Model Railroad Bridges

Model railroad bridges play an integral and important role on model train layouts just as they do on prototypical railroads. As in real life, model train bridges serve to span rivers, allow roads to pass underneath, make it possible to pass through mountainous regions, span gorges, valleys, rivers, and also can be used for pedestrian traffic.

In addition, bridges also lend to that all important touch of realism which plays an important role for every model railroaders model train layout. Initially the prototype railroad bridge was made of wood and had relatively weak load bearing capacities.

The manner by which bridges were built changed after the construction of railroads were completed throughout the country. At first, consideration now had to be given to the heavy weights they would have to support. Construction methods were changed and the use of iron and steel became the main stay for bridge construction, as well as the use of arches and cantilevers.

Plate Girder Railroad Bridge (Free Plan)


There are a variety of prototype bridges which the hobbyist can consider for modeling a bridge for their layout. You may want to invest a little time traveling around the area that you live in to view the bridges which are a part of your local railroad.

If you decide to do this, make sure you take a camera so that you can take a few photographs to use as a reference should you decide to “scratch build” your layout bridges.

Another viable and often chosen option is to simply purchase a pre-built bridge for your layout, and of course, almost all of the major manufacturers offer more than one choice for bridges offered in various scale sizes in their catalogs.
Another option because there are a variety bridge kits available is to consider kit bashing your bridge. In so doing you create a situation where the bridge which is added to your layout will appear to be unique and not found anywhere else. However, if the bridge you’re modeling must be a prototype because of the era or railroad your modeling you may have to build it from scratch.

If you prefer and an option you may find to be more convenient is to do your bridge kit shopping online where you‘ll find quite a few vendors who sell kits in just about every scale. The other option which is always available is to do your shopping at your local model train hobby shop.

Truss Railroad Bridge (Free Plan)


Quick Tip: Not only will you be building a bridged for your layout……you’ll also be creating the scene around it. The best way to do this is to build the bridge first and then construct the scenery next. In so doing you’ll be able to adapt the scenery around or to your bridge. This is of particular importance because many bridges span rivers or other bodies of water.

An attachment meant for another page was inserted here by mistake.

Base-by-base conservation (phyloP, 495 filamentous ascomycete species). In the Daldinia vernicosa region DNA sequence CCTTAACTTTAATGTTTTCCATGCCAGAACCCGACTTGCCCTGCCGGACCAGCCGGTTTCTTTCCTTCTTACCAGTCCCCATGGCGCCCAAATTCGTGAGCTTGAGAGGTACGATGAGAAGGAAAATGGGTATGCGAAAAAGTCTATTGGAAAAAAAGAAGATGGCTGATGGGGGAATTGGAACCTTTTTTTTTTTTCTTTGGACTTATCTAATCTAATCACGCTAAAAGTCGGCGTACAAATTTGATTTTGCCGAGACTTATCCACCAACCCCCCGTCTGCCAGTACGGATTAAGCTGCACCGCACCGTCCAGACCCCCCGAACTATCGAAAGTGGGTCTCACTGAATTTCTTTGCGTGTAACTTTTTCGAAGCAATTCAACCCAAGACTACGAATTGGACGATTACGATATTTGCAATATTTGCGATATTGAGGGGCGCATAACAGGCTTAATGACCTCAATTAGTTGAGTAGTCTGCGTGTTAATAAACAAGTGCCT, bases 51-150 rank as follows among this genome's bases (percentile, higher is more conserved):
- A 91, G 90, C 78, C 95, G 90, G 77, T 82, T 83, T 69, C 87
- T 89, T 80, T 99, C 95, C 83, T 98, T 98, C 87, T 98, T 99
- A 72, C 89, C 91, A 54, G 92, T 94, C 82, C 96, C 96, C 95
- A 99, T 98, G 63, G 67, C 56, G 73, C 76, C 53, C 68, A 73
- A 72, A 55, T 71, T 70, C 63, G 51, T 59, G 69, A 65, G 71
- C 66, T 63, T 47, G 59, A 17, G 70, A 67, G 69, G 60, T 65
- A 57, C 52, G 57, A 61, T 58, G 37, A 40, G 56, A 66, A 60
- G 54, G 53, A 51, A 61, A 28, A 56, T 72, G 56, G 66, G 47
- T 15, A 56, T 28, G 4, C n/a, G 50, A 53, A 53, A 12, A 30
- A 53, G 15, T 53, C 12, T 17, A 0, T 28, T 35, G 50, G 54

That said, planning is essential. On the other hand you do have the benefit of adapting the scene to your bridge where real life engineers do not have that luxury. The study of photos will help immensely, as will building your bridge into the scene rather than on the scene. The inclusion of bridge abutments which appear to be planted into the ground will greatly improve the realism of the scene.

Bridge Building Tips Continued

As mentioned, there are a variety real life bridge types that you can consider to model for your layout, and some of these include: Deck bridges, cantilevered bridges, through bridges, trestle bridges, truss bridges, arch bridges and many more.

Which of these you decide on to model for your railroad is a matter of personal preference, and also one that may be a matter of necessity because of the location and era which you are modeling.

There are two types of track flooring which you can use for model train bridges, and they are conventional wood ties or by using a flat trough, which is what the ties are then placed on, and then the tracks are attached and ballasted to.

In addition, you’ll also want to consider modeling guard rails for your bridge or bridges which aid in keeping the wheels on your cars in line and also help prevent derailments.

Another important step in adding more realism to your layout pertains to your bridges as well. Time should be invested in painting and weathering which will contribute to a more authentic appearance to this layout component. This will ramp up the realism effect another notch.

Finally, the most important thing to remember about adding bridges to your layout is to insure that they are in keeping with the era and location that you are modeling. If you decide to scratch build your bridges there are quite a few well written and easy to follow books which have been published about this topic and many are available online at Amazon.


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